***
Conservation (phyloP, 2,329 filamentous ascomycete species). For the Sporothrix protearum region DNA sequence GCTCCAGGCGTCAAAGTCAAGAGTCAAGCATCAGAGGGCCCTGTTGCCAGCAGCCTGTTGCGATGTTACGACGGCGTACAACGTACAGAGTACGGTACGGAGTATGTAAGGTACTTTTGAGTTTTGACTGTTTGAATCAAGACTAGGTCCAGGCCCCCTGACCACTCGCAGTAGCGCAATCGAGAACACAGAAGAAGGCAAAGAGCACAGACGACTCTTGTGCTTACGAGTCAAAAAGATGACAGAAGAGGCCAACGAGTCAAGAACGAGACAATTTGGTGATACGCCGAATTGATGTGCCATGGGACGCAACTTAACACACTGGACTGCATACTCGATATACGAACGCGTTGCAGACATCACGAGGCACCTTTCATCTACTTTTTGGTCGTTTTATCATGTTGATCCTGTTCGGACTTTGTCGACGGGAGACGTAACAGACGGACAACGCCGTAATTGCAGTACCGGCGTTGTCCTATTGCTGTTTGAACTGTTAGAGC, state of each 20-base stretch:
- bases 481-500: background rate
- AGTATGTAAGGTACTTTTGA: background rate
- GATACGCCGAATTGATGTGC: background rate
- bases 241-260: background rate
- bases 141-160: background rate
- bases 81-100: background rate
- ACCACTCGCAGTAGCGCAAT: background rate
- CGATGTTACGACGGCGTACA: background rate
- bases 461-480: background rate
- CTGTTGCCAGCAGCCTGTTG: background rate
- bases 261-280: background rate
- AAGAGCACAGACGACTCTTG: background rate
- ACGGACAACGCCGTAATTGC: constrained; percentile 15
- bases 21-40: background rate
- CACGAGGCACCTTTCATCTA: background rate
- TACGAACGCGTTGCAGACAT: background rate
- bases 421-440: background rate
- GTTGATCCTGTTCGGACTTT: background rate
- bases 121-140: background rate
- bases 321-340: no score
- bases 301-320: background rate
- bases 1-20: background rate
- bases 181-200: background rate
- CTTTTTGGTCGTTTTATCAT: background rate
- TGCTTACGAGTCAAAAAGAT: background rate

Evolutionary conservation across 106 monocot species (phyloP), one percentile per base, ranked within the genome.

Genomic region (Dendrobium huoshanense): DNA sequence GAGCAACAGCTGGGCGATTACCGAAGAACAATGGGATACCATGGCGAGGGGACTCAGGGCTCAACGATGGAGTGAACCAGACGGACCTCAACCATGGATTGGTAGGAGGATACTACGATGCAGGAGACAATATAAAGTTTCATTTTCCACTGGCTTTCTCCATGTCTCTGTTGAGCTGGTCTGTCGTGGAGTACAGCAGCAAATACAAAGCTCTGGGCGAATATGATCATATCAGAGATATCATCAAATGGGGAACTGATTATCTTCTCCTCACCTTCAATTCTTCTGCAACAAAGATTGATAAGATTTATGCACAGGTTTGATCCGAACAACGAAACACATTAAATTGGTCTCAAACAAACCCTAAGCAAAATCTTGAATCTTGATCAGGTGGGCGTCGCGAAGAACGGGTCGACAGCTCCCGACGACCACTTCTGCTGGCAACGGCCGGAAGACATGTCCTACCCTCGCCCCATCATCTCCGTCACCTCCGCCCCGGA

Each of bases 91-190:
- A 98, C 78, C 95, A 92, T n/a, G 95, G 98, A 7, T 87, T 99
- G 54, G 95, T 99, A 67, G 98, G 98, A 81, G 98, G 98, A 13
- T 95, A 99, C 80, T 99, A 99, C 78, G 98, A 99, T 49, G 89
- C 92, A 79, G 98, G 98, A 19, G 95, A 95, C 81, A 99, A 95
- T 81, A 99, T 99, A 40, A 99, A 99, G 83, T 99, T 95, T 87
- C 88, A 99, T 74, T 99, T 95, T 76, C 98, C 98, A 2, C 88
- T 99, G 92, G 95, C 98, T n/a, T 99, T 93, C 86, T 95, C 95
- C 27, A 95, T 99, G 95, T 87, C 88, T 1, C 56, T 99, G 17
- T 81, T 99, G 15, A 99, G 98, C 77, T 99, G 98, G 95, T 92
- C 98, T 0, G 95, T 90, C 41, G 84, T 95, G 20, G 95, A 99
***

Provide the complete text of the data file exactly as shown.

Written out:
Conservation (phyloP, 2,329 filamentous ascomycete species). For the Sporothrix protearum region DNA sequence GCTCCAGGCGTCAAAGTCAAGAGTCAAGCATCAGAGGGCCCTGTTGCCAGCAGCCTGTTGCGATGTTACGACGGCGTACAACGTACAGAGTACGGTACGGAGTATGTAAGGTACTTTTGAGTTTTGACTGTTTGAATCAAGACTAGGTCCAGGCCCCCTGACCACTCGCAGTAGCGCAATCGAGAACACAGAAGAAGGCAAAGAGCACAGACGACTCTTGTGCTTACGAGTCAAAAAGATGACAGAAGAGGCCAACGAGTCAAGAACGAGACAATTTGGTGATACGCCGAATTGATGTGCCATGGGACGCAACTTAACACACTGGACTGCATACTCGATATACGAACGCGTTGCAGACATCACGAGGCACCTTTCATCTACTTTTTGGTCGTTTTATCATGTTGATCCTGTTCGGACTTTGTCGACGGGAGACGTAACAGACGGACAACGCCGTAATTGCAGTACCGGCGTTGTCCTATTGCTGTTTGAACTGTTAGAGC, state of each 20-base stretch:
- bases 481-500: background rate
- AGTATGTAAGGTACTTTTGA: background rate
- GATACGCCGAATTGATGTGC: background rate
- bases 241-260: background rate
- bases 141-160: background rate
- bases 81-100: background rate
- ACCACTCGCAGTAGCGCAAT: background rate
- CGATGTTACGACGGCGTACA: background rate
- bases 461-480: background rate
- CTGTTGCCAGCAGCCTGTTG: background rate
- bases 261-280: background rate
- AAGAGCACAGACGACTCTTG: background rate
- ACGGACAACGCCGTAATTGC: constrained; percentile 15
- bases 21-40: background rate
- CACGAGGCACCTTTCATCTA: background rate
- TACGAACGCGTTGCAGACAT: background rate
- bases 421-440: background rate
- GTTGATCCTGTTCGGACTTT: background rate
- bases 121-140: background rate
- bases 321-340: no score
- bases 301-320: background rate
- bases 1-20: background rate
- bases 181-200: background rate
- CTTTTTGGTCGTTTTATCAT: background rate
- TGCTTACGAGTCAAAAAGAT: background rate

Evolutionary conservation across 106 monocot species (phyloP), one percentile per base, ranked within the genome.

Genomic region (Dendrobium huoshanense): DNA sequence GAGCAACAGCTGGGCGATTACCGAAGAACAATGGGATACCATGGCGAGGGGACTCAGGGCTCAACGATGGAGTGAACCAGACGGACCTCAACCATGGATTGGTAGGAGGATACTACGATGCAGGAGACAATATAAAGTTTCATTTTCCACTGGCTTTCTCCATGTCTCTGTTGAGCTGGTCTGTCGTGGAGTACAGCAGCAAATACAAAGCTCTGGGCGAATATGATCATATCAGAGATATCATCAAATGGGGAACTGATTATCTTCTCCTCACCTTCAATTCTTCTGCAACAAAGATTGATAAGATTTATGCACAGGTTTGATCCGAACAACGAAACACATTAAATTGGTCTCAAACAAACCCTAAGCAAAATCTTGAATCTTGATCAGGTGGGCGTCGCGAAGAACGGGTCGACAGCTCCCGACGACCACTTCTGCTGGCAACGGCCGGAAGACATGTCCTACCCTCGCCCCATCATCTCCGTCACCTCCGCCCCGGA

Each of bases 91-190:
- A 98, C 78, C 95, A 92, T n/a, G 95, G 98, A 7, T 87, T 99
- G 54, G 95, T 99, A 67, G 98, G 98, A 81, G 98, G 98, A 13
- T 95, A 99, C 80, T 99, A 99, C 78, G 98, A 99, T 49, G 89
- C 92, A 79, G 98, G 98, A 19, G 95, A 95, C 81, A 99, A 95
- T 81, A 99, T 99, A 40, A 99, A 99, G 83, T 99, T 95, T 87
- C 88, A 99, T 74, T 99, T 95, T 76, C 98, C 98, A 2, C 88
- T 99, G 92, G 95, C 98, T n/a, T 99, T 93, C 86, T 95, C 95
- C 27, A 95, T 99, G 95, T 87, C 88, T 1, C 56, T 99, G 17
- T 81, T 99, G 15, A 99, G 98, C 77, T 99, G 98, G 95, T 92
- C 98, T 0, G 95, T 90, C 41, G 84, T 95, G 20, G 95, A 99